Definition of handedness in protein folds

The achiral iron-sulfur (Fe4S4) cluster has a D2d point group symmetry and is generally bonded to four cysteine thiolate groups [36], [37]. Three of the coordination sites are occupied by cysteine thiolates from a conserved heptapeptide sequence motif (CXXCXXC) and the remaining fourth coordination site is occupied by an outlier cysteine, which is most frequently followed by a proline (CP) [38]. This particular binding motif accounts for approximately 25% (36 out of 137) of iron-sulfur binding motifs from 104 crystal structures available from PDB (Table S1). Among the CXXCXXC motifs, about 85% (31 out of 36) have a ferredoxin fold and approximately 15% have globin-like folds and others as defined by Structural Classification of Proteins (SCOP) [39]. Topologically, the CXXCXXC heptapeptide motif can interact with an iron-sulfur cluster in two different ways, right-handed or left-handed (Figure 2). For the discussion of these topological states, we quantitatively describe the handedness of the folding using a “topology angle”, θ aligning the outlier cysteine on a z-axis of an internal coordinate frame (Figure 3). Once the outlier cysteine is specified, handedness in this study is defined relative to the N- to C-terminus chain direction, either proceeding clockwise (right-handed: 0°<θ<90°) or counterclockwise (left-handed: 90°<θ<180°) around the cluster (Figure 4). The outlier cysteine residue can be located before or after the CXXCXXC motif (CP…CXXCXXC or CXXCXXC…CP).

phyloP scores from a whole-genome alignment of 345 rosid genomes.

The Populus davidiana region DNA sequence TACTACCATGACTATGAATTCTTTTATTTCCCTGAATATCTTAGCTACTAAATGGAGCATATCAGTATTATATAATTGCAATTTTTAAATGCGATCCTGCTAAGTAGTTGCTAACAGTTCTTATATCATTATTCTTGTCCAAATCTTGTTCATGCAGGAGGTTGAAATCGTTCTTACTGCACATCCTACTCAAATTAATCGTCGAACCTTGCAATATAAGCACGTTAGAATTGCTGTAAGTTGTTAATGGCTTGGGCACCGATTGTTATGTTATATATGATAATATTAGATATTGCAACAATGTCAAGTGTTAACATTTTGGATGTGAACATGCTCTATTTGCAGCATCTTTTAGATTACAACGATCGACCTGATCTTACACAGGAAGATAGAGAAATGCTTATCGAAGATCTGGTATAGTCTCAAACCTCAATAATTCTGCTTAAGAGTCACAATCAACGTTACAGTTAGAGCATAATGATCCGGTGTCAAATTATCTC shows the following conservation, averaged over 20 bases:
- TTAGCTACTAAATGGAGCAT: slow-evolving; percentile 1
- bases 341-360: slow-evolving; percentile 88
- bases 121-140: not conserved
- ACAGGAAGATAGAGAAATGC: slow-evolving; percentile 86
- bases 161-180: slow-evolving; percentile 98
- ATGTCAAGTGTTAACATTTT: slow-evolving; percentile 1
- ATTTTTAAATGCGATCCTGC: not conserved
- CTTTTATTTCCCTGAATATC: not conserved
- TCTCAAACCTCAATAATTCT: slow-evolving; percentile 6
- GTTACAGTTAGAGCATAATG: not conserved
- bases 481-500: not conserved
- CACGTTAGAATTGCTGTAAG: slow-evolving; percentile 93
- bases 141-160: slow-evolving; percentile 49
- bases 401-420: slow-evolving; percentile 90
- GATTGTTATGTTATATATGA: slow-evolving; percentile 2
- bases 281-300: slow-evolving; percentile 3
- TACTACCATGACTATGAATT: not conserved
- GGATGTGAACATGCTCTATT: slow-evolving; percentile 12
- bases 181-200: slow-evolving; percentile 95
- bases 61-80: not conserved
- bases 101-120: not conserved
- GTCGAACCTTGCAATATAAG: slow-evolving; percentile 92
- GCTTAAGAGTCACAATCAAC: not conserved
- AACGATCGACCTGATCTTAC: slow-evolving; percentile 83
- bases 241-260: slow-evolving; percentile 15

Figure 3. Fold topology in a ferredoxin fold.